Supreme Court clears way for Graham to testify in Georgia election probe

Sen. Lindsey Graham
Sen. Lindsey Graham. (Evelyn Hockstein/Reuters)

The Supreme Court rejected an effort by Sen. Lindsey Graham, R-S.C., to block a subpoena for him to testify in front of a Georgia grand jury investigating attempts to overturn the 2020 election.

In an unsigned order released Tuesday afternoon, the Supreme Court said that Fulton County District Attorney Fani Willis could continue her investigation into efforts to overturn the election in Georgia. The state was the focus of former President Donald Trump and his allies in their attempt to subvert the election results, with Joe Biden winning the state by about 12,000 votes.

The grand jury is scheduled for Nov. 17 and is set to expire in April. Willis had written in her filing to the court that “the delay resulting from a stay would be unavoidably harmful to the administration of its investigation.”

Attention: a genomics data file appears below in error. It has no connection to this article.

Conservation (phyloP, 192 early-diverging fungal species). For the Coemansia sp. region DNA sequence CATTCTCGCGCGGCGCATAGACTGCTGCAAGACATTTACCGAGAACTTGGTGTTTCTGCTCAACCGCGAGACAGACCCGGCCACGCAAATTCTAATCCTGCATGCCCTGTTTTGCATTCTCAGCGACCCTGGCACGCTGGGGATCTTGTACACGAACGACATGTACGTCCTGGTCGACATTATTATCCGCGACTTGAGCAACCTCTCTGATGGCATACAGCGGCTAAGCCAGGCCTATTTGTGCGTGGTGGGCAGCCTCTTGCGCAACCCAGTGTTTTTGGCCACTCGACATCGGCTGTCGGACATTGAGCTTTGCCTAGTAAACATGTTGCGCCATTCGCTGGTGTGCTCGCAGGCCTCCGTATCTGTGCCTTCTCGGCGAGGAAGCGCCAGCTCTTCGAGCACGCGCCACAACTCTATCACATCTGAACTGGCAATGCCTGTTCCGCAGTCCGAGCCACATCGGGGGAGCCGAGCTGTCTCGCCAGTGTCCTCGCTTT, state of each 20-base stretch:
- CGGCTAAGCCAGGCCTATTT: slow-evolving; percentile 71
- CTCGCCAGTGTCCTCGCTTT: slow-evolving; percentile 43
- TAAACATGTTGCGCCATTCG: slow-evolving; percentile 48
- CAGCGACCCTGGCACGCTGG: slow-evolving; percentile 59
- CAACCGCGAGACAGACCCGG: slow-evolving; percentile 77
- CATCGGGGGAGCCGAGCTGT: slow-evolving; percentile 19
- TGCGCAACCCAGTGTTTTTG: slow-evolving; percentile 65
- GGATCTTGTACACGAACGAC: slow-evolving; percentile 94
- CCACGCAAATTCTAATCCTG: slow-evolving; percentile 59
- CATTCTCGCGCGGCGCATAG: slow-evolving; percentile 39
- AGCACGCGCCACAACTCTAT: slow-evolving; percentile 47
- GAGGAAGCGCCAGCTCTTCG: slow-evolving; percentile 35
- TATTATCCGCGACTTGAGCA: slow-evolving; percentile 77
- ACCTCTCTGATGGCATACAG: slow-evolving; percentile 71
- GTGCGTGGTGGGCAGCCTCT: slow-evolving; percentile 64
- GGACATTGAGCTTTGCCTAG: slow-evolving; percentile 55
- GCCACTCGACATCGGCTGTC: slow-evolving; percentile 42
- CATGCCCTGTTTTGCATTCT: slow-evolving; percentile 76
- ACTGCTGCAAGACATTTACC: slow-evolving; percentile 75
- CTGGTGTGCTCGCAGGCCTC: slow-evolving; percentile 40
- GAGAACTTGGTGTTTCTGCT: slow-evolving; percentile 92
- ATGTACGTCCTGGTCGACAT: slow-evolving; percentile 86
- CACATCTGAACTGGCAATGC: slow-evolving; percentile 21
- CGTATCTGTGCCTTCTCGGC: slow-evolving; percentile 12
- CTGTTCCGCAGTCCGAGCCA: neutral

The order removed a temporary stay by Justice Clarence Thomas on Oct. 24 that had blocked the subpoena while waiting for a response from Georgia investigators. Shortly after the 2020 election, Georgia Secretary of State Brad Raffensperger, a Republican, told the Washington Post that Graham had tried to pressure him over the phone into throwing out legal ballots.

Fulton County, Ga., District Attorney Fani Willis.
Fulton County, Ga., District Attorney Fani Willis, right. (Ben Gray/AP)

While a lower court had ruled that Graham did not have to testify about anything tied to legislative activity — citing the Constitution’s speech or debate clause — the grand jury would be able to ask him questions about any coordination with Trump before he made the alleged calls pressuring officials. Graham could still plead the Fifth Amendment, and the Supreme Court did not block further litigation into what was and was not protected from questioning.

“Without a stay, Senator Lindsey Graham will soon be questioned by a local Georgia prosecutor and her ad hoc investigative body about his protected ‘Speech or Debate’ related to the 2020 election,” Graham’s lawyers wrote in their initial Oct. 21 filing.

They added that the questioning itself would cause “irreparable harm” to the senator and that the Constitution immunized him from testimony.